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Archbishop Martin condemns “depravity” of recent shootings

By Sarah Mac Donald - 04 June, 2019

"Those who perpetrate and sponsor such violence merit nothing but rejection and disdain. They belong behind bars and their business of death must be undermined and destroyed.”

Archbishop of Dublin, Diarmuid Martin (Photo: John McElroy)

Archbishop Diarmuid Martin of Dublin has roundly condemned the violence and death perpetrated by drug cartels.

In a statement on Monday, the Archbishop said this violence has taken on “an unprecedented level of depravity with shootings taking place unscrupulously near schools and shopping centres”.

This had left families terrified while children had witnessed brutality that would leave scars on their lives for years.

Dr Martin questioned why those responsible for these recent gun attacks “think they have a mandate to carry out such shameful violence simply in order to secure their own wealth”.

He said those who perpetrate and sponsor such violence merit nothing but “rejection and disdain. They belong behind bars and their business of death must be undermined and destroyed.”

He appealed to anyone with information about this “sickening underworld” to have the courage and the decency to come forward in the interest of all.

He also appealed to civil and community leaders to show a united and uncompromising response.

“I urge people to approach the Gardaí either directly or indirectly to provide any information which can help remove this malignance from our streets.”

He sent a message to gangland criminals that their showy funerals have no place in a Catholic church in Dublin.

“Where it can be ascertained that individuals hold direct responsibility in this traffic in evil they will no longer be allowed to exploit religious services in the Archdiocese of Dublin to enhance their image,” he warned.

The Archbishop’s comments follow the killing of six people since the start of the year in gun attacks.

On Saturday a man was shot and injured in broad daylight outside a Lidl supermarket in west Dublin in front of onlookers and shoppers.

The man’s son was left paralysed after suffering life-altering injuries when a gunman shot him while he was sitting in his van on Blakestown Road, west Dublin in March.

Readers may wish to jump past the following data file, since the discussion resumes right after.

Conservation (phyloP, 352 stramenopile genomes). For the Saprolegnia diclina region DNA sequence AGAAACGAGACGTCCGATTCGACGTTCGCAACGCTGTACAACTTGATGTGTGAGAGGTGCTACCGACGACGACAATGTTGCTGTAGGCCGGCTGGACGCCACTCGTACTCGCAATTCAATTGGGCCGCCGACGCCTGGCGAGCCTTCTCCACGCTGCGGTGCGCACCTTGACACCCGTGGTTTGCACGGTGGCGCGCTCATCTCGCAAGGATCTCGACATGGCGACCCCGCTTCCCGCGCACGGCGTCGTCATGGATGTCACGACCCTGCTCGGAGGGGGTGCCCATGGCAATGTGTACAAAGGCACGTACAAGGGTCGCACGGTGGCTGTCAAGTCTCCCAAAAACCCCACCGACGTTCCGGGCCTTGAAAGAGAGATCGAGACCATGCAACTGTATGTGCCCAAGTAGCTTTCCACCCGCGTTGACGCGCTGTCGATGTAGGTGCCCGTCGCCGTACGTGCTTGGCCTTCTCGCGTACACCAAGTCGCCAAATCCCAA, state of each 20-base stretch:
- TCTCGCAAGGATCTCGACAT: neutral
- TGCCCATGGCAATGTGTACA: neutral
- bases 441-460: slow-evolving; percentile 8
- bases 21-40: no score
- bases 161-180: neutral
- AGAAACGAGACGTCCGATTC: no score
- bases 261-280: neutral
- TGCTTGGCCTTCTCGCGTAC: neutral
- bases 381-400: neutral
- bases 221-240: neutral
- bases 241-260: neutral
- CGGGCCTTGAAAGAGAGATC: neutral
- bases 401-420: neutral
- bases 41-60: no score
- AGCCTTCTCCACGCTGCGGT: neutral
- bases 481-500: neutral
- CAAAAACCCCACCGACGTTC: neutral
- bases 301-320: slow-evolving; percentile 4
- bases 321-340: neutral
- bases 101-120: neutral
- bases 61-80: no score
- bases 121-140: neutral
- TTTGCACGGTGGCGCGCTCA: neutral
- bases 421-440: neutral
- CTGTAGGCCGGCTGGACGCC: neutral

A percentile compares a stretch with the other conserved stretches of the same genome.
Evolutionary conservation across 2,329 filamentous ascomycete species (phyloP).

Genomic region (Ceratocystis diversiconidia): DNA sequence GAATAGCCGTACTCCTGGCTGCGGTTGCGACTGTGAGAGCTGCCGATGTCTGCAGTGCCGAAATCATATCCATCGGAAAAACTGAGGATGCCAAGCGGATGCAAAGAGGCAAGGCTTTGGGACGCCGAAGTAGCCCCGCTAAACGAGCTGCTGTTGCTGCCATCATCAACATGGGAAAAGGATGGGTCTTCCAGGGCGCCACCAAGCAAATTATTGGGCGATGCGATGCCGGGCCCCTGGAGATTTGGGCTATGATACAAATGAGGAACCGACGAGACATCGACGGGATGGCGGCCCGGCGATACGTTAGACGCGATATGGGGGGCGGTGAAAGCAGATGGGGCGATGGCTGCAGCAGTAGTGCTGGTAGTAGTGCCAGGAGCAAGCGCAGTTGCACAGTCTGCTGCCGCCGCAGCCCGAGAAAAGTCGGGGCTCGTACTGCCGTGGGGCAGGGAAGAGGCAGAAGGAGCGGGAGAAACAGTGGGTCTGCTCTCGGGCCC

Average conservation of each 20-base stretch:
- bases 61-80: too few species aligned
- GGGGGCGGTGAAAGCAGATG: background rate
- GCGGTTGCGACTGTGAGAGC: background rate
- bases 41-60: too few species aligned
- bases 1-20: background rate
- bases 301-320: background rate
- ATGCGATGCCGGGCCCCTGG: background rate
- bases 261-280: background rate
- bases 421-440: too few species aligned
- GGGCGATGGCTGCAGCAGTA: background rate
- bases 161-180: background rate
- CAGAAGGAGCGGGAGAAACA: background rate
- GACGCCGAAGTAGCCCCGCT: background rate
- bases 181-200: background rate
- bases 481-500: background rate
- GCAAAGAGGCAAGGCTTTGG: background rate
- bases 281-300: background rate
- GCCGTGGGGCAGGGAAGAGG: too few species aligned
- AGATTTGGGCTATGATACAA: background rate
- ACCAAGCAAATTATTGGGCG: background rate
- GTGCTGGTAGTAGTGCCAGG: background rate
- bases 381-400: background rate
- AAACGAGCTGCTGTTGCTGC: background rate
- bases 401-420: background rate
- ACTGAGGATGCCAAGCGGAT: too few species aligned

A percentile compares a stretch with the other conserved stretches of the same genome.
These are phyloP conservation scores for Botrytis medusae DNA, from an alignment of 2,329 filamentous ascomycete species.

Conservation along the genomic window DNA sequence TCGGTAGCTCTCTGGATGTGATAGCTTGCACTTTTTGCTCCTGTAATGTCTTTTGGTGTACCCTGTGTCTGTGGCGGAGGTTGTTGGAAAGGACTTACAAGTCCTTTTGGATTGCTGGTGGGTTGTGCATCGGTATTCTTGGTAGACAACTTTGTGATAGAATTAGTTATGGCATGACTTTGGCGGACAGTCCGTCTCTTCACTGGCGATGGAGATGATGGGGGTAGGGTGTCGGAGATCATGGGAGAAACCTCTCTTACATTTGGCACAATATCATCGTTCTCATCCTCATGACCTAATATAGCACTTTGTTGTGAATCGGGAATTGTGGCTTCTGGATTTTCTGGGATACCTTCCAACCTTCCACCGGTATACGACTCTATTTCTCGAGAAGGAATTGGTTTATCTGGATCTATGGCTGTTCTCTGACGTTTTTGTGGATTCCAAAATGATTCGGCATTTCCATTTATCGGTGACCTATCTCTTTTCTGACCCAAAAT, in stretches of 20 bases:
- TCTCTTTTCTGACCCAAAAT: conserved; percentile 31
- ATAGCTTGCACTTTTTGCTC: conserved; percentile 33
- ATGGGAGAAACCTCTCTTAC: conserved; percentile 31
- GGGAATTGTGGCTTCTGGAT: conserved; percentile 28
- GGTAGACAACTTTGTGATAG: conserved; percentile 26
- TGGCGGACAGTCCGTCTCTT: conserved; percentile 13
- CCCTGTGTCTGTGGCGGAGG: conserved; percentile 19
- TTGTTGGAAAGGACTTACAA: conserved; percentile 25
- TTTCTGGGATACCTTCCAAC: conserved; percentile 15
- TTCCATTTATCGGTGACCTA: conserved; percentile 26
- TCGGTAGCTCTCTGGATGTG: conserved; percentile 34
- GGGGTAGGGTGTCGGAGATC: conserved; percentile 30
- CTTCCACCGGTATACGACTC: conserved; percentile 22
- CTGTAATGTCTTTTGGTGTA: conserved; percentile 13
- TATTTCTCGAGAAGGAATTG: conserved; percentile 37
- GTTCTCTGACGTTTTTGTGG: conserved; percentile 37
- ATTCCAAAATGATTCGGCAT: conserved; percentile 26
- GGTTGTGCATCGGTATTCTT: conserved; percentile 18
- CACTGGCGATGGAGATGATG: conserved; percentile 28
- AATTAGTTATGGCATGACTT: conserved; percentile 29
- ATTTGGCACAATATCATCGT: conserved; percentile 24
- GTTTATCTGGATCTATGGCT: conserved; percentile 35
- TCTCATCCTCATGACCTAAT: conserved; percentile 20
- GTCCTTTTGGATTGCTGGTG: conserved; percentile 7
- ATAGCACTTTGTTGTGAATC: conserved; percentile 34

In May Jordan Davis was shot dead in Darndale, beside a school and a church, just 17 hours after his friend Sean Little was found shot dead on a back road in north County Dublin.

Last Tuesday, Hamid Sanambar was shot dead during a wake for Sean Little at his Dublin home.

Archbishop Martin issued his statement on the feast of St Kevin, co patron of the archdiocese of Dublin.

In his homily at the Pro Cathedral on Monday, Dr Martin noted that both St Kevin and St Lawrence O’Toole, even though they lived centuries apart, received their formation at the Monastery of Glendalough.

Glendalough is not just the ruins of a monastery of the past, he said.

“Glendalough was a significant place for renewal of the Church and a place of reflection on the role of  faith in the formation of the social order and of a peaceful society. The history of Glendalough is not without its relevance for our time.”

After ordination, St Kevin had established a hermitage in Glendalough and lived there for many years as a hermit with “an extraordinary closeness to nature”.

Glendalough grew into a place of learning and a place for the formation of the clergy, a place of prayer and a place of spiritual renewal where people came to find new depth in their lives.

In his homily Archbishop Martin said, “We must also recognise how the self-centred culture of the way many of us live has actually damaged the original beauty of nature and creation. The care of the environment depends on a spiritual culture.”

He added that a culture without authentic spirituality will damage both humankind and the environment.

“Faith is not something that removes us from the realities of the world. Christian spirituality is not an added extra, but a factor of integration in our lives.”

He said Christian believers are called today, as in any time in the past, to be active in the process of shaping the future of Irish culture.

Admitting that this is not easy, he said the Church is called to be present within a society in which many no longer feel a warmth towards it. “There are elements of what constitute our contemporary institutions that are past their sell-by-dates and many appear to be alienating.”

“Institution can entrap. They are reformed not by tweaking their image or their boundaries, but by restoring their heart and authenticity and bond with Jesus Christ.”

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